Despite these advantages, there can also be resistance from some teachers due to their limited understanding of RBL and accompanying fear to succeed with a different approach (Justice et al., 2009). There can also be resistance from some students RBL demands from them more cognitive efforts as well as more patience and tolerance towards frustration (Gormally et al., 2009). Since the development of research skills is slow, it is important to have continuous practice starting from the first year of the degree program (Knight & Yorke, 2004). These issues challenge the successful implementation of RBL initiatives.

Key Terms in this Chapter

Learning Performance: Performance of students in the intended learning outcomes of the program. The thesis grade and the grade point average from course grades are used in the study for measuring learning performances in the bachelor’s thesis and courses respectively.

Higher Education: University-level tertiary education.

University of Applied Sciences: The Finnish higher education system has a dual structure, comprising universities and universities of applied sciences. Universities of applied sciences offer only bachelor’s degrees and master’s degrees, not doctoral degrees. Whereas universities specialize in basic research, universities of applied sciences focus on applied research that aims to contribute to local industries and regional development.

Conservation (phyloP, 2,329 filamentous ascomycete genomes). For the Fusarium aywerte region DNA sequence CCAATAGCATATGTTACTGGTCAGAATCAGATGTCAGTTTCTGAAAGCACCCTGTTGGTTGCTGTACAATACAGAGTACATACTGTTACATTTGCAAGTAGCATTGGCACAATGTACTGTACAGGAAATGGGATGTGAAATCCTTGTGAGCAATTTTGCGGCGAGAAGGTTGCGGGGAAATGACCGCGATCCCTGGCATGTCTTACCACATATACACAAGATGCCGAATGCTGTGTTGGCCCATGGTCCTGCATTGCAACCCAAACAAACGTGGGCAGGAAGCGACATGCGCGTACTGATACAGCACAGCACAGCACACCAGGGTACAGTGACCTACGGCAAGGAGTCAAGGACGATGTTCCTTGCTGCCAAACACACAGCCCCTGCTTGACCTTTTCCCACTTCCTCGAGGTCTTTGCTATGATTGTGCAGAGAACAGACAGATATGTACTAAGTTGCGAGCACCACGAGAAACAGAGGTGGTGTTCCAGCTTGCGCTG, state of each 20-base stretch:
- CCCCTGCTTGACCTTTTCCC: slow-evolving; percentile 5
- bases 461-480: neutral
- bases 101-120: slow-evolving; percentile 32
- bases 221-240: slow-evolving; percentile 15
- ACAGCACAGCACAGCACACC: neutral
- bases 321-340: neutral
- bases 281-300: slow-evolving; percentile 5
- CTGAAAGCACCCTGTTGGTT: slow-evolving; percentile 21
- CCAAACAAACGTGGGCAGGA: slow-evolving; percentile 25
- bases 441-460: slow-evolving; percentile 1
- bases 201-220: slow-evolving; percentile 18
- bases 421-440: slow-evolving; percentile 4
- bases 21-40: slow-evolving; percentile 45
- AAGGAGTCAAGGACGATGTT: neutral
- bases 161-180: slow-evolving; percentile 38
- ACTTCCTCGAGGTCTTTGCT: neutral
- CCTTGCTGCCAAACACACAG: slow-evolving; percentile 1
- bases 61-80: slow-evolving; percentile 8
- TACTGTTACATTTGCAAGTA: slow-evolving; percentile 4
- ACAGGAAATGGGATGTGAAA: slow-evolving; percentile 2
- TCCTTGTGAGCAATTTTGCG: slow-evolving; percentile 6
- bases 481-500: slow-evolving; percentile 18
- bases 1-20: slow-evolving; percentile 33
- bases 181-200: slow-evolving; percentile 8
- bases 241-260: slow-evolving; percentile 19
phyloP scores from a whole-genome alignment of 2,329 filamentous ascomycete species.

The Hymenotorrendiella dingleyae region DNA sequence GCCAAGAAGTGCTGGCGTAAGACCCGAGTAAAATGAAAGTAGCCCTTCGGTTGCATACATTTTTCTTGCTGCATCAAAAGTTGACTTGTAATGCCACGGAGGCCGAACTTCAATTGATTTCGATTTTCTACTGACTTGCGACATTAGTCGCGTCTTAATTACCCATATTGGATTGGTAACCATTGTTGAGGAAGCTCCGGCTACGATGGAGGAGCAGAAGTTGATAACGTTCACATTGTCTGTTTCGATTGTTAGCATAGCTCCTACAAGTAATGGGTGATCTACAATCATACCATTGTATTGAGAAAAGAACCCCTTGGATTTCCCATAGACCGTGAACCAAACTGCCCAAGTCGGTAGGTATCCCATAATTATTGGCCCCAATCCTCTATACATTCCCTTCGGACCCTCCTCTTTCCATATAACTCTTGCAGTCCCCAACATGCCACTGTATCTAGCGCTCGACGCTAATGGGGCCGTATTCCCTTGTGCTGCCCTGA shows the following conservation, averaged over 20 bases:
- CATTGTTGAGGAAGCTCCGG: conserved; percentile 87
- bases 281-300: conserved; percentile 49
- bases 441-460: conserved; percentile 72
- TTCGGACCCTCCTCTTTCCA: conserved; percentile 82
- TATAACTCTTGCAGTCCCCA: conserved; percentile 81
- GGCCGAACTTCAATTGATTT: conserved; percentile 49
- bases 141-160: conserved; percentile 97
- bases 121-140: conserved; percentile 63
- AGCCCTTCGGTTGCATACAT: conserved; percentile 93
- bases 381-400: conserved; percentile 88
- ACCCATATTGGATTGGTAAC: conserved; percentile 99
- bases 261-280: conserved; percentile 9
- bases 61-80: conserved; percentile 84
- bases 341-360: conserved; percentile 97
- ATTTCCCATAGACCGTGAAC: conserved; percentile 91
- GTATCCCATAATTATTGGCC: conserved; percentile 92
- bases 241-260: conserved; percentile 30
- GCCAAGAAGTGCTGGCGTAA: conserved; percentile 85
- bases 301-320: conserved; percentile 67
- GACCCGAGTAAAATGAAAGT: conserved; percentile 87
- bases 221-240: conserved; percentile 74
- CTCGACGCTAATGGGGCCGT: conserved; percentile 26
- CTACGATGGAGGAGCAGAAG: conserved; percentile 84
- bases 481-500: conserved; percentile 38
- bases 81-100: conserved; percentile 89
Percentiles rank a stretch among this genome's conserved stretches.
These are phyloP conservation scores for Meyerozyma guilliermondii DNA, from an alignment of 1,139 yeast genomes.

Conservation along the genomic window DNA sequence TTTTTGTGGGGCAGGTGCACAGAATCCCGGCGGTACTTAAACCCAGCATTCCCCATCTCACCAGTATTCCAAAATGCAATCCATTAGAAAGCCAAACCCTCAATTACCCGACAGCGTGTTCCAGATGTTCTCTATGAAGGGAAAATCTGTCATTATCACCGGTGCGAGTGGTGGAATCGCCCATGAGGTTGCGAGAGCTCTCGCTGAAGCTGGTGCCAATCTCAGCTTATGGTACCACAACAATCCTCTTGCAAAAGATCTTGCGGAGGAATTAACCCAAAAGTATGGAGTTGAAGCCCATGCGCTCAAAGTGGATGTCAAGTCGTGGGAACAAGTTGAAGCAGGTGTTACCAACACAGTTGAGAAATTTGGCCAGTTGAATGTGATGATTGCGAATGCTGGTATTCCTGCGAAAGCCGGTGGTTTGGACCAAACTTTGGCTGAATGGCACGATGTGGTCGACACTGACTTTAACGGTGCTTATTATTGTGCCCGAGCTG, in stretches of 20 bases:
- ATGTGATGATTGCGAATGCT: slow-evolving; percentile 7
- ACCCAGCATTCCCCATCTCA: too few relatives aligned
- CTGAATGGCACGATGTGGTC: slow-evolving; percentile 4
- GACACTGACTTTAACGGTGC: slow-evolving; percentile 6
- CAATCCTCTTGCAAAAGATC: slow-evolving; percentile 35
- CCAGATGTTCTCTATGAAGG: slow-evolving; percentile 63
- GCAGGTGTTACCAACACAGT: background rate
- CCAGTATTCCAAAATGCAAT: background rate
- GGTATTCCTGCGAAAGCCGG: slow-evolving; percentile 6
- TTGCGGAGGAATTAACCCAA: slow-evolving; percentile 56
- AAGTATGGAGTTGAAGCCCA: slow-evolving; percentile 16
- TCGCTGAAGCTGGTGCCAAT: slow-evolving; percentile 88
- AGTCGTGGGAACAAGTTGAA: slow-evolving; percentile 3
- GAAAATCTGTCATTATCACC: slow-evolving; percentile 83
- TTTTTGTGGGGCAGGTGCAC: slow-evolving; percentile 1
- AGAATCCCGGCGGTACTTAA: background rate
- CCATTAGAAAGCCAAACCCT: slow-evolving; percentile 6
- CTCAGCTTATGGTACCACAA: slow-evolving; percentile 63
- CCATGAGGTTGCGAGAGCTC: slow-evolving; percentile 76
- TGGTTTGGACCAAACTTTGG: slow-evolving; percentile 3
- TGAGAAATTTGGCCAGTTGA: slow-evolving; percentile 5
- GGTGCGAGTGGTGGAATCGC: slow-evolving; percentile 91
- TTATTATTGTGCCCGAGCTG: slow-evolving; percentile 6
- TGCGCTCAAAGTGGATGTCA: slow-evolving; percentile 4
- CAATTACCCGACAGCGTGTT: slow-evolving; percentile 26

Applied Track Project: A 5-ECTS research project that students conduct in their academic tracks in the autumn semester of the second year in the bachelor’s degree program in international business at JAMK University of Applied Sciences.

Academic Track: A 5-ECTS course in the bachelor’s degree program in international business at JAMK University of Applied Sciences. It takes place in the autumn semester of the second year. Following this course, students continue with their bachelor’s thesis under the supervision of their academic track teachers.

Research-Based Learning: Learning through conducting a research project. Also known as inquiry-based learning.

Bachelor’s Thesis: A 15-ECTS research project that students conduct usually during the final year of their bachelor’s degree, guided by their bachelor’s thesis supervisors.

Guidance: Support and direction provided by teachers or thesis supervisors to students to improve their learning. In the context of this chapter, it aims to help students in overcoming challenges related to the research in their thesis.

Undergraduate Program: A bachelor’s degree program.